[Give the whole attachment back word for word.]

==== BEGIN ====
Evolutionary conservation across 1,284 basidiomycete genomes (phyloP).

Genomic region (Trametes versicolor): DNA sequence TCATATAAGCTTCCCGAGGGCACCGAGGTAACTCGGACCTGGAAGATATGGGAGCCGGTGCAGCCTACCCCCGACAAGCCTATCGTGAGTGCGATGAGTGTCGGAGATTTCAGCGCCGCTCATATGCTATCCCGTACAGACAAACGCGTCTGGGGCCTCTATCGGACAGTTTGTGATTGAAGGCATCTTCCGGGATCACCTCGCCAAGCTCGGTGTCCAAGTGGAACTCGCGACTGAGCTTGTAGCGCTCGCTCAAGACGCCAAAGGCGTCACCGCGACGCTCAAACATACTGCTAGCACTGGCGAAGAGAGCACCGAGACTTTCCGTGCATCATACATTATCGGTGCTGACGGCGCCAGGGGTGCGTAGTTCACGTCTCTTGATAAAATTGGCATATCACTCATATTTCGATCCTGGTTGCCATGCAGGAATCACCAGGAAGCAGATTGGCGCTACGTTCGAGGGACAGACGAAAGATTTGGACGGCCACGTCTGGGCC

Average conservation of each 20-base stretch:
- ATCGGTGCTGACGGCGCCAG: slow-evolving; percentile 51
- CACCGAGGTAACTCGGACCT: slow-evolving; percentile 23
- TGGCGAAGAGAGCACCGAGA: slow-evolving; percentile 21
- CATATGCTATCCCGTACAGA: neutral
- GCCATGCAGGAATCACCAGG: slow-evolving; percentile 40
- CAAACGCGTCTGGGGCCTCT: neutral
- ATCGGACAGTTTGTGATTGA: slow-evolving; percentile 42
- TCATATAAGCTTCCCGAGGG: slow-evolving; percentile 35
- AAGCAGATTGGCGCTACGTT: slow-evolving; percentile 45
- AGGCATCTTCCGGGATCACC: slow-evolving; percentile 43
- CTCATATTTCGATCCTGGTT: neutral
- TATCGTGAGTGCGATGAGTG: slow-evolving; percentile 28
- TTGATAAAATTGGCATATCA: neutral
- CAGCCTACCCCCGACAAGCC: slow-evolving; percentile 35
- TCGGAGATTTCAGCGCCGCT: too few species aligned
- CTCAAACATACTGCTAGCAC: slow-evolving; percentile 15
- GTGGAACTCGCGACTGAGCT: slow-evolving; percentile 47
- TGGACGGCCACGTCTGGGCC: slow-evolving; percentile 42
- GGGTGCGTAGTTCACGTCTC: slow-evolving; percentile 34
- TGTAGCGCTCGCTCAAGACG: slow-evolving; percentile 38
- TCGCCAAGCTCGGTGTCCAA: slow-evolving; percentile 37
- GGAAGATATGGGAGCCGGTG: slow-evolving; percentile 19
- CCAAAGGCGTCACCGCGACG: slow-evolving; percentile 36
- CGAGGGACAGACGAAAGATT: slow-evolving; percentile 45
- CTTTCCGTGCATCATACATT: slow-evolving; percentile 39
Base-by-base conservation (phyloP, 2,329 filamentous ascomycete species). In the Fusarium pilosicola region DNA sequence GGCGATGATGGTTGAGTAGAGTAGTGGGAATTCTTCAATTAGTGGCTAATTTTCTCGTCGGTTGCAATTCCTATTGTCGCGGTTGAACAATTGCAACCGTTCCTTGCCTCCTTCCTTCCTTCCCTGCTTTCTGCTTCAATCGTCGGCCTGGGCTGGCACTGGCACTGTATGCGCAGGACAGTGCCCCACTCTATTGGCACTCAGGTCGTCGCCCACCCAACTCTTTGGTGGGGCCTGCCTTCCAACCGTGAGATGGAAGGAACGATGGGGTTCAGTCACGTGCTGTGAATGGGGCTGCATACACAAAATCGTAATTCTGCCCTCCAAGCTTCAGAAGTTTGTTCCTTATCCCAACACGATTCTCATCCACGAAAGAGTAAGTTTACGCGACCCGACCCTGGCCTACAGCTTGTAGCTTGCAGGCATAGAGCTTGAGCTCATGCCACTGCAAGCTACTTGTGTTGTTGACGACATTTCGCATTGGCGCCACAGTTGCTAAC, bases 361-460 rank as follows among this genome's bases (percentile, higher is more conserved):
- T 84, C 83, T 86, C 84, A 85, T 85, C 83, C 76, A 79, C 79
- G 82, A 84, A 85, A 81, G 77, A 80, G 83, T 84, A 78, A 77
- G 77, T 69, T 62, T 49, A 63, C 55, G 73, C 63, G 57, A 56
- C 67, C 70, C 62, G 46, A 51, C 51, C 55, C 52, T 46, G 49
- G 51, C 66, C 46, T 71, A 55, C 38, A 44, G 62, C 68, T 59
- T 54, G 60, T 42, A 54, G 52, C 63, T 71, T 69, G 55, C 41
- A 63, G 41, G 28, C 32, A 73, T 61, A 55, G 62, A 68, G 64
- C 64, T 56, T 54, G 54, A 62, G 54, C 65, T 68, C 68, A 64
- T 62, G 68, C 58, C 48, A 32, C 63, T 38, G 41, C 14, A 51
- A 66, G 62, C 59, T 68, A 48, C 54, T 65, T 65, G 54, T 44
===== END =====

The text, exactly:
Evolutionary conservation across 1,284 basidiomycete genomes (phyloP).

Genomic region (Trametes versicolor): DNA sequence TCATATAAGCTTCCCGAGGGCACCGAGGTAACTCGGACCTGGAAGATATGGGAGCCGGTGCAGCCTACCCCCGACAAGCCTATCGTGAGTGCGATGAGTGTCGGAGATTTCAGCGCCGCTCATATGCTATCCCGTACAGACAAACGCGTCTGGGGCCTCTATCGGACAGTTTGTGATTGAAGGCATCTTCCGGGATCACCTCGCCAAGCTCGGTGTCCAAGTGGAACTCGCGACTGAGCTTGTAGCGCTCGCTCAAGACGCCAAAGGCGTCACCGCGACGCTCAAACATACTGCTAGCACTGGCGAAGAGAGCACCGAGACTTTCCGTGCATCATACATTATCGGTGCTGACGGCGCCAGGGGTGCGTAGTTCACGTCTCTTGATAAAATTGGCATATCACTCATATTTCGATCCTGGTTGCCATGCAGGAATCACCAGGAAGCAGATTGGCGCTACGTTCGAGGGACAGACGAAAGATTTGGACGGCCACGTCTGGGCC

Average conservation of each 20-base stretch:
- ATCGGTGCTGACGGCGCCAG: slow-evolving; percentile 51
- CACCGAGGTAACTCGGACCT: slow-evolving; percentile 23
- TGGCGAAGAGAGCACCGAGA: slow-evolving; percentile 21
- CATATGCTATCCCGTACAGA: neutral
- GCCATGCAGGAATCACCAGG: slow-evolving; percentile 40
- CAAACGCGTCTGGGGCCTCT: neutral
- ATCGGACAGTTTGTGATTGA: slow-evolving; percentile 42
- TCATATAAGCTTCCCGAGGG: slow-evolving; percentile 35
- AAGCAGATTGGCGCTACGTT: slow-evolving; percentile 45
- AGGCATCTTCCGGGATCACC: slow-evolving; percentile 43
- CTCATATTTCGATCCTGGTT: neutral
- TATCGTGAGTGCGATGAGTG: slow-evolving; percentile 28
- TTGATAAAATTGGCATATCA: neutral
- CAGCCTACCCCCGACAAGCC: slow-evolving; percentile 35
- TCGGAGATTTCAGCGCCGCT: too few species aligned
- CTCAAACATACTGCTAGCAC: slow-evolving; percentile 15
- GTGGAACTCGCGACTGAGCT: slow-evolving; percentile 47
- TGGACGGCCACGTCTGGGCC: slow-evolving; percentile 42
- GGGTGCGTAGTTCACGTCTC: slow-evolving; percentile 34
- TGTAGCGCTCGCTCAAGACG: slow-evolving; percentile 38
- TCGCCAAGCTCGGTGTCCAA: slow-evolving; percentile 37
- GGAAGATATGGGAGCCGGTG: slow-evolving; percentile 19
- CCAAAGGCGTCACCGCGACG: slow-evolving; percentile 36
- CGAGGGACAGACGAAAGATT: slow-evolving; percentile 45
- CTTTCCGTGCATCATACATT: slow-evolving; percentile 39
Base-by-base conservation (phyloP, 2,329 filamentous ascomycete species). In the Fusarium pilosicola region DNA sequence GGCGATGATGGTTGAGTAGAGTAGTGGGAATTCTTCAATTAGTGGCTAATTTTCTCGTCGGTTGCAATTCCTATTGTCGCGGTTGAACAATTGCAACCGTTCCTTGCCTCCTTCCTTCCTTCCCTGCTTTCTGCTTCAATCGTCGGCCTGGGCTGGCACTGGCACTGTATGCGCAGGACAGTGCCCCACTCTATTGGCACTCAGGTCGTCGCCCACCCAACTCTTTGGTGGGGCCTGCCTTCCAACCGTGAGATGGAAGGAACGATGGGGTTCAGTCACGTGCTGTGAATGGGGCTGCATACACAAAATCGTAATTCTGCCCTCCAAGCTTCAGAAGTTTGTTCCTTATCCCAACACGATTCTCATCCACGAAAGAGTAAGTTTACGCGACCCGACCCTGGCCTACAGCTTGTAGCTTGCAGGCATAGAGCTTGAGCTCATGCCACTGCAAGCTACTTGTGTTGTTGACGACATTTCGCATTGGCGCCACAGTTGCTAAC, bases 361-460 rank as follows among this genome's bases (percentile, higher is more conserved):
- T 84, C 83, T 86, C 84, A 85, T 85, C 83, C 76, A 79, C 79
- G 82, A 84, A 85, A 81, G 77, A 80, G 83, T 84, A 78, A 77
- G 77, T 69, T 62, T 49, A 63, C 55, G 73, C 63, G 57, A 56
- C 67, C 70, C 62, G 46, A 51, C 51, C 55, C 52, T 46, G 49
- G 51, C 66, C 46, T 71, A 55, C 38, A 44, G 62, C 68, T 59
- T 54, G 60, T 42, A 54, G 52, C 63, T 71, T 69, G 55, C 41
- A 63, G 41, G 28, C 32, A 73, T 61, A 55, G 62, A 68, G 64
- C 64, T 56, T 54, G 54, A 62, G 54, C 65, T 68, C 68, A 64
- T 62, G 68, C 58, C 48, A 32, C 63, T 38, G 41, C 14, A 51
- A 66, G 62, C 59, T 68, A 48, C 54, T 65, T 65, G 54, T 44